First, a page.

Polaris - Banner

Independent Enquiry Commission Concludes Vega-C VV22 Failure

Vega-CVV21 launch

Ibadan, 3 March 2023. – The Arianespace and ESA-set up independent inquiry commission has disclosed its conclusions on the reasons for the loss of the Vega-C VV22 mission after its launch in French Guiana on Tuesday, 20 December 2022. According to the Commission, after the nominal functioning of the Vega-C first stage P120C and nominal ignition of the second stage (Zefiro 40), a progressive decrease in the chamber pressure 151 seconds after lift-off led to the loss of the mission.

Initial investigations confirmed that the launcher’s sub-systems reacted to the events as designed and that the failure resulted from a gradual deterioration of the Zefiro 40’s nozzle. Furthermore, the Commission confirmed that this was due to an unexpected thermo-mechanical over-erosion of the nozzle’s carbon-carbon (C-C) throat insert, procured by Avio in Ukraine. Additional investigations led to the conclusion that this was likely due to a flaw in the homogeneity of the material.

In addition, the anomaly also revealed that the criteria for accepting the C-C throat insert were insufficient to demonstrate its flightworthiness. As a result, the Commission concluded that the specific C-C material could no longer be used for flight. However, the Commission discovered no weakness in Zefiro 40’s design. Avio is implementing an immediate alternative solution for the Zefiro 40’s nozzle with another C-C material by ArianeGroup. This alternative solution is already used for Vega’s Zefiro 23 and Zefiro 9 nozzles.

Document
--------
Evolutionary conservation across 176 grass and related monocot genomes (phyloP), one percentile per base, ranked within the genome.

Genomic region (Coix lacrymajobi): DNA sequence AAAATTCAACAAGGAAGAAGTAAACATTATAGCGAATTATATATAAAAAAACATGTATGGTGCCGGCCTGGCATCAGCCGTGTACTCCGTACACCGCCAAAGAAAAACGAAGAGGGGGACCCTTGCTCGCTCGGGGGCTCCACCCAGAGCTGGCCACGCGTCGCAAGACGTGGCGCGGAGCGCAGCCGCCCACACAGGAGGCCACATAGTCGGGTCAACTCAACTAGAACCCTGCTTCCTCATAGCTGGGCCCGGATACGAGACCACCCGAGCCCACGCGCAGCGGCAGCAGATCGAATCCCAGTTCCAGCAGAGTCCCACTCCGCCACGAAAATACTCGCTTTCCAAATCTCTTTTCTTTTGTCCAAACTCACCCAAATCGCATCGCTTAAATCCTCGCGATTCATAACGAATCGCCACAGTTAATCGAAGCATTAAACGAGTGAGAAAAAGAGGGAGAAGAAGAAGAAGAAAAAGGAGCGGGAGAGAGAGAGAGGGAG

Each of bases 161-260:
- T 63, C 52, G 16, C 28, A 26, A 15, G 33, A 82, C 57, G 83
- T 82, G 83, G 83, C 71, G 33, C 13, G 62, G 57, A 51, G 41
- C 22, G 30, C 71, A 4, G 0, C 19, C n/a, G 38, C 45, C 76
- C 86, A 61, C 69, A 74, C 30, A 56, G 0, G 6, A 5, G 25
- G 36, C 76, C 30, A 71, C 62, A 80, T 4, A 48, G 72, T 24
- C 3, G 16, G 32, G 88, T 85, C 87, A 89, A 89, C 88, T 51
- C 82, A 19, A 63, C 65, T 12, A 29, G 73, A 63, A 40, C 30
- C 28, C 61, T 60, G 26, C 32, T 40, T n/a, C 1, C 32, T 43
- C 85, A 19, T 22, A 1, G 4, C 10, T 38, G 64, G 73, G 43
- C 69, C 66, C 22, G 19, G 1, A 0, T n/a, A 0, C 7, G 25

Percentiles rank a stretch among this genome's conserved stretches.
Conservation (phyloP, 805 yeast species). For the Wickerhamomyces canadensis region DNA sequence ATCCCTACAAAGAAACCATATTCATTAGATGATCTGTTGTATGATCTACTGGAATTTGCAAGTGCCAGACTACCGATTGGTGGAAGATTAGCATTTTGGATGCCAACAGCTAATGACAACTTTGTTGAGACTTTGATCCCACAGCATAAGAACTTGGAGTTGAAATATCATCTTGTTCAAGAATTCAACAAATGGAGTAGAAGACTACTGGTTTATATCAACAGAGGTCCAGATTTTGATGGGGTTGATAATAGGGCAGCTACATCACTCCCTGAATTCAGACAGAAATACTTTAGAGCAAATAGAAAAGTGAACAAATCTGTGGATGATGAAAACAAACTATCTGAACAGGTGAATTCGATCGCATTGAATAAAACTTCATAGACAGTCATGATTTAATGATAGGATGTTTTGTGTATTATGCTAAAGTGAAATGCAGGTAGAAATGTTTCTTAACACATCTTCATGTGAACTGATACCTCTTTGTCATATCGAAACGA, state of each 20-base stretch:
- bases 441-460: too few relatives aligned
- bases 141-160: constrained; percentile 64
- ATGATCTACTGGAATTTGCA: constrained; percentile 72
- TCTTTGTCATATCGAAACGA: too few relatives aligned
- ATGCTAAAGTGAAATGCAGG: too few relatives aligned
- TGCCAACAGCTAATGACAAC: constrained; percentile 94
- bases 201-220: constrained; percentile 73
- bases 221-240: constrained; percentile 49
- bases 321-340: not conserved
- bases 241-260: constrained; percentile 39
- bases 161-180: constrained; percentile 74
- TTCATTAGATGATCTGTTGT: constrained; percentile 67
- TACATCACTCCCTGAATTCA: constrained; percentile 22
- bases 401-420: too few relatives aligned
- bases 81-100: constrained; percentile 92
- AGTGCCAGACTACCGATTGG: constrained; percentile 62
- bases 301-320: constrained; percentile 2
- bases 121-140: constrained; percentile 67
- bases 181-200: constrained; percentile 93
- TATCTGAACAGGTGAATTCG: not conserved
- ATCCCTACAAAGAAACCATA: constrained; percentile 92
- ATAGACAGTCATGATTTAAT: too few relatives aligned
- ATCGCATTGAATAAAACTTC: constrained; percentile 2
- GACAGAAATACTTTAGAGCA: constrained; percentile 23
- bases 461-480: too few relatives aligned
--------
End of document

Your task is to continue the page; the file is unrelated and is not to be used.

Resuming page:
Considering the nature of the VV22 anomaly, the Commission emphasized that its conclusions on Zefiro 40 did not affect the Vega launcher, which is relying on the Zefiro 23 and Zefiro 9 motors. In this context, Arianespace adapted its launch schedule to reassign a mission to one of its two remaining Vega launchers with a targeted launch date before the end of summer 2023.

Following the conclusion, the Commission also formulated recommendations to restore confidence in the Vega and Vega-C launcher systems by establishing robust recovery plans to ensure a reliable return to flight and robust commercial exploitation. They include

  • To complement the findings of the Commission with additional testing and analysis to ensure the robustness of the qualification of the alternative C-C material selected for Zefiro 40;
  • To implement an additional qualification phase of the Zefiro 40 engine with the alternative C-C material;
  • To implement a set of actions to guarantee long-term reliable and sustainable launcher production.

Commenting on the conclusion, Josef Aschbacher, ESA Director General, said: “The Independent Enquiry Commission stands for ESA’s commitment to the highest safety standards. It has drawn a set of recommendations to ensure a robust, reliable return to flight of the Vega-C launcher.” Aschbacher also added that the Agency will engage its engineering and project management expertise to support Avio in implementing actions necessary to regain confidence in the launcher system. He said, “restoring Europe’s independent access to space is ESA’s priority, and I am therefore glad that we can proceed with Vega launch campaigns while preparing Vega-C to return to flight safety.”

Check Also

Space Cafè Radio Frontiers – Mars, Moon and Water with Prof Angel Abbud-Madrid

In this episode, Dr Emma Gatti, Editor in Chief of SpaceWatch.Global, and Prof. Angel Abbud-Madrid, director of the Center for Space Resources at the Colorado School of Mines, dive into engaging discussions about space resources, focusing on water reserves on the Moon and Mars.